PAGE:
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Discussion Starter · #1 ·
I want to use a drive that was booted into Windows98 for TiVo. It is a Maxtor. If I use the Powermax "low level format" will that work. Or do I have to go to the trouble of using "MakeTiVoBootable" to get it to work?

Thanks for the Help.
 

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If the drive is a drive that has the software for the TiVo loaded and the drive does not boot in the TiVo because of Windows then maketivobootable is your best bet to recover.

Doing the "Low Level Format" will wipe the drive clean then you will need to start over restoring the TiVo software on the drive from a backup image or TiVo drive.

If you are using a drive that is originally out of a PC then MFStools or Instant Cake will take care of the formatting when restoring the TiVo image no need to pre-format the drive however running the diagnostics on the drive is a really good idea.
 

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Discussion Starter · #3 ·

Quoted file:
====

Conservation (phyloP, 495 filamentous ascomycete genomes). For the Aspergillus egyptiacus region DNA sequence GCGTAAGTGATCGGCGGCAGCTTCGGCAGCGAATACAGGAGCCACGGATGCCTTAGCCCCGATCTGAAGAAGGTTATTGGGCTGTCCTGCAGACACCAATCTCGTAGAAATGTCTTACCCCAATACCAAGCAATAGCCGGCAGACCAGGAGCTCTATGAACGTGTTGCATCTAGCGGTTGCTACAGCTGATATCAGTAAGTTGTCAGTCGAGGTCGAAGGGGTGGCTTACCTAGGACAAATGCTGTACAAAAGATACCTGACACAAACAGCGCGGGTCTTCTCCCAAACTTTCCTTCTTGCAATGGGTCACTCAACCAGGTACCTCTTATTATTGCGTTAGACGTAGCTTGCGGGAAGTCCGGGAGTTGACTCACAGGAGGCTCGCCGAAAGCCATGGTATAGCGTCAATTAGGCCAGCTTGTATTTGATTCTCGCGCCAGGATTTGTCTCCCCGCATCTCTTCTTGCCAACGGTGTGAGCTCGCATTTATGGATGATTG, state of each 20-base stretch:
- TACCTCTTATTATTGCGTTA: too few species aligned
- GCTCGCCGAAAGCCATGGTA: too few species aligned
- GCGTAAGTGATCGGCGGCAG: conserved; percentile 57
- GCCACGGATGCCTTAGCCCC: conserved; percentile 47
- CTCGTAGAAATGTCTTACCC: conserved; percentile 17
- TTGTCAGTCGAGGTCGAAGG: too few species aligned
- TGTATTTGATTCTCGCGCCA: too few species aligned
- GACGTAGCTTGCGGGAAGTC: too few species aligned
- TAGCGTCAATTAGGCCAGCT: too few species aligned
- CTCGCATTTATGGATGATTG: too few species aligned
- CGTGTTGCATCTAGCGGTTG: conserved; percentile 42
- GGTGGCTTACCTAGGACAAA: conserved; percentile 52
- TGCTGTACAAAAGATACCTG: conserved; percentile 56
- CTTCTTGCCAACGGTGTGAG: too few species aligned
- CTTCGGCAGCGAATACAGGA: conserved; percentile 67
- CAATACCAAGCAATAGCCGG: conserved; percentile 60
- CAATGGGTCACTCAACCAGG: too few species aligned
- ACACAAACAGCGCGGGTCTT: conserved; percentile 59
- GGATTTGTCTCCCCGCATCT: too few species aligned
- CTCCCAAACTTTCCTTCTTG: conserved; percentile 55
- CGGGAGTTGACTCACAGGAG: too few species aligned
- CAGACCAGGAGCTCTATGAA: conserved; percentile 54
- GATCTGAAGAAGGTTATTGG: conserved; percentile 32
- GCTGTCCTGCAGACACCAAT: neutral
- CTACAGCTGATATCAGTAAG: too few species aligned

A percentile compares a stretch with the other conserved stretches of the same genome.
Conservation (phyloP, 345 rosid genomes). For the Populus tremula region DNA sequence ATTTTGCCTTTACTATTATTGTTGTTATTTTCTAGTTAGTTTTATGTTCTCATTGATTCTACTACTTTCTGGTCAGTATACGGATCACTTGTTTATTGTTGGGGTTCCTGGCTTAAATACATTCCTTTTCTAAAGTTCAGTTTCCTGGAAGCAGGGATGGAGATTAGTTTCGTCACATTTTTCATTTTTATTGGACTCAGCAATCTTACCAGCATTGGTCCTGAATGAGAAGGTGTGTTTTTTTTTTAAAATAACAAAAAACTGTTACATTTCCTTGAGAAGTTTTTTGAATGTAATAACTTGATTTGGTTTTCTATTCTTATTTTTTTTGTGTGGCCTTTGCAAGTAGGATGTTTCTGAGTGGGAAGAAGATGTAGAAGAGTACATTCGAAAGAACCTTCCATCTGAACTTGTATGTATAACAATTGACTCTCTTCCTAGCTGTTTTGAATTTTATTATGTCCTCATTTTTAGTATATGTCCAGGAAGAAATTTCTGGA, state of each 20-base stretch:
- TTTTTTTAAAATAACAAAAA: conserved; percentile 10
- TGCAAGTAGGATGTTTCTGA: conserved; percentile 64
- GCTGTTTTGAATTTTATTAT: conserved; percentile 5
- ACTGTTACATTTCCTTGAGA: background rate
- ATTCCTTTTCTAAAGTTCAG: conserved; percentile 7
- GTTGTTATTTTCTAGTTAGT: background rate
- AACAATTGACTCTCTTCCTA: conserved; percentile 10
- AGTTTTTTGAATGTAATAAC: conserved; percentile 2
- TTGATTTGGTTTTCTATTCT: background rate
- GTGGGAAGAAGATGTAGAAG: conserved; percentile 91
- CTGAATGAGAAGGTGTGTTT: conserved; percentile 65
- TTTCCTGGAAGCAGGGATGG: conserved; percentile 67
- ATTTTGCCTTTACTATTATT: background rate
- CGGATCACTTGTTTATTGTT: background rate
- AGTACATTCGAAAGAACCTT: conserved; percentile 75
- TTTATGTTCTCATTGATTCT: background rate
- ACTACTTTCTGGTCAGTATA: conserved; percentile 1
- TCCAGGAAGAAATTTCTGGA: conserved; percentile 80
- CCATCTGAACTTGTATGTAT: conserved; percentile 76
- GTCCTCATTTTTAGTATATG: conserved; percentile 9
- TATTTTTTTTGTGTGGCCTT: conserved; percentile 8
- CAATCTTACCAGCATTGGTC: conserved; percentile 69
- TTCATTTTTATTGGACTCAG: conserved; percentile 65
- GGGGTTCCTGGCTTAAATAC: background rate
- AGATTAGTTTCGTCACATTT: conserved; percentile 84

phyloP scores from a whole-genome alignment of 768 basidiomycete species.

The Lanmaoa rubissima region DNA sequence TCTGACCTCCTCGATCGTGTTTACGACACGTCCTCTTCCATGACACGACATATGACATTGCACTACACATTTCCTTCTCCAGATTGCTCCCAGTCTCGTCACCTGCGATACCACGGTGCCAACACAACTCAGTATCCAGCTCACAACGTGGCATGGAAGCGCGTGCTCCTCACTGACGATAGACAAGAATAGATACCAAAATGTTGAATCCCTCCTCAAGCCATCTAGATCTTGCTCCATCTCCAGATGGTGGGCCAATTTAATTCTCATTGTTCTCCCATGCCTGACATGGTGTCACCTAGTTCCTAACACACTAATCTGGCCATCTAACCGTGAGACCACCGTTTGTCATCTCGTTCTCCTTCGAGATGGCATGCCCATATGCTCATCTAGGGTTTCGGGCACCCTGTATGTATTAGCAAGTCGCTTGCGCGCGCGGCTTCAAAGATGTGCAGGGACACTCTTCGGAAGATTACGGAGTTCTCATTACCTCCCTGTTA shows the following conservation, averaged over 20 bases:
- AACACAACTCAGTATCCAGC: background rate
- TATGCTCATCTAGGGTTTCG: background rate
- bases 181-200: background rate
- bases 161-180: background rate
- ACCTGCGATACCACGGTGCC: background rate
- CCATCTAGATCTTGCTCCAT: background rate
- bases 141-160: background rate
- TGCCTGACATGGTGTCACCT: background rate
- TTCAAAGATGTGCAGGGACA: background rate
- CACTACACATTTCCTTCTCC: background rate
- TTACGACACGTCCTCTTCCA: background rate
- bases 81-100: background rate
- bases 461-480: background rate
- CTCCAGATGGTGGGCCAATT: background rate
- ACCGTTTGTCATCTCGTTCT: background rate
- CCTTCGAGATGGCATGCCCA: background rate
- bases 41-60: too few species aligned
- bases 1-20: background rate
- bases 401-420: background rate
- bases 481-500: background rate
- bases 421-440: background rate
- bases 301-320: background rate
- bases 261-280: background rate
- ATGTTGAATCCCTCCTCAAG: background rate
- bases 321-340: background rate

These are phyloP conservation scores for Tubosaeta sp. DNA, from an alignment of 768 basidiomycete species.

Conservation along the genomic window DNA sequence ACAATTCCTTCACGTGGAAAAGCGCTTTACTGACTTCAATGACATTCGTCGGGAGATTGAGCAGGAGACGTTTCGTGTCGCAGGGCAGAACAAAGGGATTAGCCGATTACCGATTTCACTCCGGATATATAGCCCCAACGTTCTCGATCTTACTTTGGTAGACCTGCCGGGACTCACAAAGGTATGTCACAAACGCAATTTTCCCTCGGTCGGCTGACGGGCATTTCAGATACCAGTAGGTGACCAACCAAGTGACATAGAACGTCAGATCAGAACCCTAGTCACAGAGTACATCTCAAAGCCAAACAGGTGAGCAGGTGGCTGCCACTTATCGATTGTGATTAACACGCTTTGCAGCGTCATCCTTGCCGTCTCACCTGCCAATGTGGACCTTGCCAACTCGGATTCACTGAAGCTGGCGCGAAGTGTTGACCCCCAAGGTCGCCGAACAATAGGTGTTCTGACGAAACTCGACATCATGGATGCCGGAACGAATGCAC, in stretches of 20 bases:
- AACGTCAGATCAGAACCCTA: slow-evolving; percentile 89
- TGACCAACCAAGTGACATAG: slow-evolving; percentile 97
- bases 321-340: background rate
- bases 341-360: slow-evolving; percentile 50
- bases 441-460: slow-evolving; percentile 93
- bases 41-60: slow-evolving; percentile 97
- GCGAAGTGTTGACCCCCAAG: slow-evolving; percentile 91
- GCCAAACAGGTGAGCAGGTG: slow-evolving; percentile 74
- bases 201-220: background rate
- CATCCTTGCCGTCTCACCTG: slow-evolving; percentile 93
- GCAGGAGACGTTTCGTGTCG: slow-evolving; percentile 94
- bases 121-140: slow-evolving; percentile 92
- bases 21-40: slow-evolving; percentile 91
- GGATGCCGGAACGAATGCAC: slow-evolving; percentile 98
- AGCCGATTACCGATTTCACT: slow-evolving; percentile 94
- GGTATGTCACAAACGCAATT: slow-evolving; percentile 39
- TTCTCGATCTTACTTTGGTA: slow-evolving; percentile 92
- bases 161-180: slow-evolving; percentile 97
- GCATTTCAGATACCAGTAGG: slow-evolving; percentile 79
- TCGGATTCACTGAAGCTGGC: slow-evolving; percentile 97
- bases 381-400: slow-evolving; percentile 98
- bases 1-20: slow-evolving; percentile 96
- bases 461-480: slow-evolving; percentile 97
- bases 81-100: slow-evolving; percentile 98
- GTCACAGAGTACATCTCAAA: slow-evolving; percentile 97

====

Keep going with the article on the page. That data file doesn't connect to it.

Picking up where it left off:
The drive is a TiVo drive that I was going to check and reload the Tivo software. I forgot to change the boot sequence after hooking up the drive and it booted into Win98. Since I am testing the drive and was planning on doing a low level format anyway, then reloading the TiVo software, I was wondering if I need to do anything else to fix the boot problem caused by having the drive hooked up when I booted into Win98.
If the low level format will fix the problem, then that is the easiest way for me to go since I am doing that anyway.
 

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No problem, As long as you have a good image for your model of TiVo to restore from then format away.

FYI: The warnings about booting windows is over-rated. Booting Windows will sometimes write a signature on the drive preventing what was a previously bootable TiVo drive from booting when the drive is returned to the TiVo. Restoring the image to any drive will re-write the boot and partition table no matter what was originally written there before.
 

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It is Windows NT based systems that hose TiVo drives if booted with a TiVo drive connected.

Anyhow, there is no need to format at all, restoring an image will set things straight.
 

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classicsat said:
It is Windows NT based systems that hose TiVo drives if booted with a TiVo drive connected.
Classicsat,

I think you are right on this. I have windows 2000 which is on the hit list, and have booted it many times with TiVo drives still connected, never hurt them and didn't know why. You make me remember I had installed win2k using fat 32 rather than the NT file system.
 
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